Sunday, September 13, 2009
You may not have heard of the Humdingers, but that's because their everyday employer owns the name they normally use. You see, these dapper men perform everyday on Main Street at a very popular Orlando-area theme park!!!
Yep, we had the Dapper Dans of Walt Disney World for our shows (oops, did I just use their real name?), and they were hilarious! And here's a picture of me with the group that I will treasure for a long time:
Friday, August 21, 2009
Wednesday, July 08, 2009
I really enjoyed the 757 and its dedicated flight deck radio channel on the audio system. This is a different plane, though, with fewer channels, and the pilot radio shares a channel number with kids’ music. On our way to California, kids' music was all it played, but... hey, here they have it switched to the pilots! Great – that will really help the time fly.
We’re pushed back from the gate and taking off shortly after 6:00. I’m curious what the reason for the delay was.
We turn south, following the Rocky Mountains. The sky is really pretty, with several layers of clouds in the darkening blue sky. This is set to be about a two-hour flight, and with adding an hour for the time change, the sun will set before we’re on the ground.
I’m again enjoying hearing the chatter between the pilots and the controllers as I watch the mountains slip off into the distance. I try to interest Brandon in listening to the same thing, but he gives up after just a minute or so – he doesn’t understand the jargon.
The captain talks on the PA system to apologize for the delay, but not explain it. He and the copilot were supposed to be finished flying for the day, but were asked to stay on to take this one delayed flight. They themselves were not told why the flight was delayed or what happened to the crew that was supposed to fly it.
The sky grows darker and darker, and we begin our descent into Dallas / Fort Worth International. We approach from the north, so we pass Grapevine and the immense Gaylord Texas hotel – the Vocal Majority has performed there a couple of times since I’ve been in – and the newer Great Wolf Lodge. Becky’s friend Wendy and her kids are supposed to be staying there tonight. We wave to them as we fly past.
Once on the ground, we’re at the gate quickly and out to the luggage claim. There’s no long delay this time before our bags hit the carousel, so we gather our still gold-threaded luggage and step out into the cool night air.
Ugh! Did I say “cool night air”? Okay, that is something we enjoyed in California, but this night air is not cool. It’s probably in the low- to mid-90’s here. I guess it’s better than if it had still been daytime.
We pull our bags out to the “shared ride” area to contact the Super Shuttle representative, and... there isn’t one. Hmm. We are a couple of hours later than planned. I call Super Shuttle from my cell, and the lady on the phone is very nice and says she’ll contact the dispatcher to have a van sent.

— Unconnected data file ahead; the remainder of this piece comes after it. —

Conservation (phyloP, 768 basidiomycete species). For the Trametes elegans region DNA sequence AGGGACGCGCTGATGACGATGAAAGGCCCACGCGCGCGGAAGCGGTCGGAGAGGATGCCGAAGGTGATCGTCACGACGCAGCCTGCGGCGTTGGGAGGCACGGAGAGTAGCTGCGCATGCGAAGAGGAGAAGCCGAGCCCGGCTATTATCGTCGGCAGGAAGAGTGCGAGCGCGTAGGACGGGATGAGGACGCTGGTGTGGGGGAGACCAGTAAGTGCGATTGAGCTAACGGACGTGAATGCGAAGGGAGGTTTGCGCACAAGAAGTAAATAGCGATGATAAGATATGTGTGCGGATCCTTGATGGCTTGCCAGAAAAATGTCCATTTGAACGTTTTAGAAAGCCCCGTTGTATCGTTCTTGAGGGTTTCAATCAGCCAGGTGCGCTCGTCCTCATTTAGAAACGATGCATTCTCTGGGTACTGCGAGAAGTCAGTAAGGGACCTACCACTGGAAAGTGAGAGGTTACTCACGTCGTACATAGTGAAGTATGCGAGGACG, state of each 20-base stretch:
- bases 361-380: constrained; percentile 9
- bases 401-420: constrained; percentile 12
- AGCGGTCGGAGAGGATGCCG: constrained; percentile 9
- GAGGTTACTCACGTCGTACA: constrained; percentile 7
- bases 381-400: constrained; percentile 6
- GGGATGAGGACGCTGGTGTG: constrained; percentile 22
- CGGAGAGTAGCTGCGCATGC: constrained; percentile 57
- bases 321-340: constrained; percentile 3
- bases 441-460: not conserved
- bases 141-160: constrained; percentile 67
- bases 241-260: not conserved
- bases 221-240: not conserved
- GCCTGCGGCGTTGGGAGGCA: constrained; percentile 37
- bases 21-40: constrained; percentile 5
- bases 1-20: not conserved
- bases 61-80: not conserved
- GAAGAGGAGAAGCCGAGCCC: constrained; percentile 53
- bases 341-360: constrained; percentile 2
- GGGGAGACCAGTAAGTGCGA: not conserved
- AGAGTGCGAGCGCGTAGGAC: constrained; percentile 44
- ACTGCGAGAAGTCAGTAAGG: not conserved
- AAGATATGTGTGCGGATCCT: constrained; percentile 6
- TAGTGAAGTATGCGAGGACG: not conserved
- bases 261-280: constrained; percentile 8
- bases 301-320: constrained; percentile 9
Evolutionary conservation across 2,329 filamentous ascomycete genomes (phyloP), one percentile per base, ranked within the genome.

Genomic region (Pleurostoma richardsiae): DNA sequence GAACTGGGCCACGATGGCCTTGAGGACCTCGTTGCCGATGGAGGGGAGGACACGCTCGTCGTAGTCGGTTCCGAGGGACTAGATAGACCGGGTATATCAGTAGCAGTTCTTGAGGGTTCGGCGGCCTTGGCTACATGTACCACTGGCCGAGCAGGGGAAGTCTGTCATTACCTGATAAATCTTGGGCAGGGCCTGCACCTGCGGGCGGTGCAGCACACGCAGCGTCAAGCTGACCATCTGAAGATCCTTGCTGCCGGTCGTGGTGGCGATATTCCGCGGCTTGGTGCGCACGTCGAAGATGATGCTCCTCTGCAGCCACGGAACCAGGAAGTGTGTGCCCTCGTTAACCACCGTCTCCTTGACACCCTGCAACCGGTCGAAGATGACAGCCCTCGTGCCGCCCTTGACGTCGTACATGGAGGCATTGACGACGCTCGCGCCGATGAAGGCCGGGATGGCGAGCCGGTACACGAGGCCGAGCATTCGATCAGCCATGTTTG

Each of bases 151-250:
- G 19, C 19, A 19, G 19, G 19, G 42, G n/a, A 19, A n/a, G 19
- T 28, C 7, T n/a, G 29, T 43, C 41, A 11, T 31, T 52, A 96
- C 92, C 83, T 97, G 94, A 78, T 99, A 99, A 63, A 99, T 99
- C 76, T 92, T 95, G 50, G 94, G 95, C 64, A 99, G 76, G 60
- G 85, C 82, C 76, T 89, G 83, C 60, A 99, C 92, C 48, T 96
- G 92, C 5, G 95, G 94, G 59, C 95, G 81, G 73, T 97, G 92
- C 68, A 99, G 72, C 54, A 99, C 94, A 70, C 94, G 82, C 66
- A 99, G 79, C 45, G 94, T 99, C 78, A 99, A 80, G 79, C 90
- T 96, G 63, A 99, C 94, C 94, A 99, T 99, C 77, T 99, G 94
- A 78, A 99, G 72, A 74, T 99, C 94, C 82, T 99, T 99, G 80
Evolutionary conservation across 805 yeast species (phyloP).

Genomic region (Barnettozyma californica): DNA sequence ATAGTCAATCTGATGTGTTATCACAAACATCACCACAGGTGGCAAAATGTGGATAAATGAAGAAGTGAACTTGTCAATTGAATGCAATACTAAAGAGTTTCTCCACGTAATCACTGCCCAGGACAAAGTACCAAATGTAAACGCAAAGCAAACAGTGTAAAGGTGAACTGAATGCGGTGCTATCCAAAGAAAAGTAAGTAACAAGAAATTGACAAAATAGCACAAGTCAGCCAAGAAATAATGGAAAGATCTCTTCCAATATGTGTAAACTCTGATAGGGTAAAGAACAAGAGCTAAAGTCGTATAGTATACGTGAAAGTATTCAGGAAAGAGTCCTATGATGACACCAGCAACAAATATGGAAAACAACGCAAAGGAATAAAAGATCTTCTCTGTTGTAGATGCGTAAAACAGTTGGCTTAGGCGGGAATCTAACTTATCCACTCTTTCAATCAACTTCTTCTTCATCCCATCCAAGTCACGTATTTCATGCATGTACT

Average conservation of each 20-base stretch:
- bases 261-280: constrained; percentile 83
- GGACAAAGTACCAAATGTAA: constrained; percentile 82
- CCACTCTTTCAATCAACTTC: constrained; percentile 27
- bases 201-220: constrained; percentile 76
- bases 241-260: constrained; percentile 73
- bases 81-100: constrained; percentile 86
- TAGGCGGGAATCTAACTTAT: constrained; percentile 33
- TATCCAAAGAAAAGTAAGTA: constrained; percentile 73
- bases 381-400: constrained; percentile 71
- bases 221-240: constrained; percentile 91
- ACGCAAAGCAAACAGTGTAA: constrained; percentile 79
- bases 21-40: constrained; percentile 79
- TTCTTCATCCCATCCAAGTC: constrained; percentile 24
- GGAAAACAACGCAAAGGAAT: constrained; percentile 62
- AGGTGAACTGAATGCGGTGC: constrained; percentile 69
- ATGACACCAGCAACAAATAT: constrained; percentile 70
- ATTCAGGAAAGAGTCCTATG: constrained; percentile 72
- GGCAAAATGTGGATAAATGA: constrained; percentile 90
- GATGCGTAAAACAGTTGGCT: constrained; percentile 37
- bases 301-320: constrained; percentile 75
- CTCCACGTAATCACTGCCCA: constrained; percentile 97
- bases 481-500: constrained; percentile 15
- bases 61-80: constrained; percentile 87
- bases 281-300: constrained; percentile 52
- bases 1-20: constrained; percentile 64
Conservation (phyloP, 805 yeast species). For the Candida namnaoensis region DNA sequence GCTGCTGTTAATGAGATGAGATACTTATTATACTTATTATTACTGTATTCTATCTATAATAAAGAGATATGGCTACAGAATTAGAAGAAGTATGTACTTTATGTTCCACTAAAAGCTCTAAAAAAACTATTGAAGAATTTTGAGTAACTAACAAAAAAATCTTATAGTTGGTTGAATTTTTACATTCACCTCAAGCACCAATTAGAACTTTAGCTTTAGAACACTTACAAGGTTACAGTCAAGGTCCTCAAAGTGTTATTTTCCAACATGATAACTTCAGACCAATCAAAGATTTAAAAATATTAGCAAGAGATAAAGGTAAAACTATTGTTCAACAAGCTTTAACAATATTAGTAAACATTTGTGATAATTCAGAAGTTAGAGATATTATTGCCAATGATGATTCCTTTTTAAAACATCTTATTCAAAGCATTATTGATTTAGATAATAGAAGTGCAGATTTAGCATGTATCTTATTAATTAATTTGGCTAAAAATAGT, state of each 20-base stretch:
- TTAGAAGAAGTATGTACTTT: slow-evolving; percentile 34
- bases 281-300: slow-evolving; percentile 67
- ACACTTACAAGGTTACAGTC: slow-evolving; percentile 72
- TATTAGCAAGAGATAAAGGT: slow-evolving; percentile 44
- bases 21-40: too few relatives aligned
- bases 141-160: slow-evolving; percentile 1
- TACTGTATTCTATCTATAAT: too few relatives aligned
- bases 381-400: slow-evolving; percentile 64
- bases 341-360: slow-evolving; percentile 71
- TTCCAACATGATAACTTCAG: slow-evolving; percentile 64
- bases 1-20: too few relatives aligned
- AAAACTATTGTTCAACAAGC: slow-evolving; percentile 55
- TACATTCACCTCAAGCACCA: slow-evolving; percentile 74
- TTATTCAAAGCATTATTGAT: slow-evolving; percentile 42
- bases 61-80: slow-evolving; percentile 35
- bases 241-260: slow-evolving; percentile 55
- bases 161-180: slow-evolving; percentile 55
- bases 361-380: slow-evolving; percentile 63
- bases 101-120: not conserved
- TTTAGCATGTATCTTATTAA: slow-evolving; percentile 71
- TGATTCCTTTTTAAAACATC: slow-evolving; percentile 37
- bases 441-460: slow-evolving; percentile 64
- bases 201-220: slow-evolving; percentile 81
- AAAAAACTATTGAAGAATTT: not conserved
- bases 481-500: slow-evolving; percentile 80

While we wait, a CityCab worker tries to get us into one of his vehicles. Sorry, we’ve already paid for the Super Shuttle. Can’t blame the guy for trying, though.
The van arrives within ten minutes, and we load and go. We’re mostly quiet now. That this is the end of the trip is getting more and more real. With little traffic on the road late on a Wednesday evening, we’re at our house in no time. Becky’s parents get their car and go, and we’re home at last.
As my last official act of the vacation, I update my Facebook status one last time for the friends who have been following my adventures there: “Wombat and his silver medal are home. Unpacking can wait until tomorrow. Good night.”
There’s a bit of a backstory to this choice, involving some silliness from our 2005 Walt Disney World vacation. We were in Downtown Disney, again looking for a place to eat, calling out different eateries we noticed to see if anyone else would be interested. I was a short distance away and only heard about this second-hand, but Linda spotted the Wolfgang Puck Express and announced it by saying, “There’s Wolfgang Puck” – which of course our funny family intentionally misinterpreted as if the person, Chef Puck, was nearby. And then Bob, not having heard this, walked up and said, “There’s Wolfgang Puck!” which set everyone off even more.
Yes, it’s kind of a “you had to be there” thing, but it’s fondly remembered enough that it influences our decision on where to eat today, over four years later.
Brandon and Benjamin share a pizza, but I like the looks of the roast chicken after Bob and Linda order that. It’s good – a generous serving of slow-roasted chicken with some kind of (tasty) sauce and a side of herbed mashed potatoes. Yum.
We’re able to take our time over lunch, but of course the boys get restless before long and want to walk around, so we let them go explore as long as they don’t go too far. Brandon goes downstairs and, while there, looks at the information screens again. He then comes back and reports that our flight is now delayed until 5:55 p.m.
Wow – another hour here? Okay, I know we didn’t particularly enjoy our rushed transition from plane to plane on our way to California, but really, we didn’t need to have the time made up on our way back!
So, now we have an additional hour to wait. Can’t be helped, I guess.
We finish up our meal and start meandering down to our gate, hoping to get a few seats in the waiting area. As we approach, though, it looks like our gate area is packed with travelers – the chairs are full, and many people are sitting on the floor and even out in the walkways. I look around and spot a few empty seats on the other side of the terminal, though. We’re checked in for the flight, and we’ll be in view of our actual gate, so this should be an okay place to begin our wait. We can move across when the mob clears out.
I pull out a Reader’s Digest, one of a handful of magazines and books I always bring on these trips and never end up having the time to read. The others alternate between sitting and reading or working puzzles, and walking around. After an hour or so, the boys are asking for dessert, so they and Becky go back to the central area for a raid on the Haagan-Daz store. They bring me back a scoop of something very chocolatey. Nice people – I think I’ll keep them around.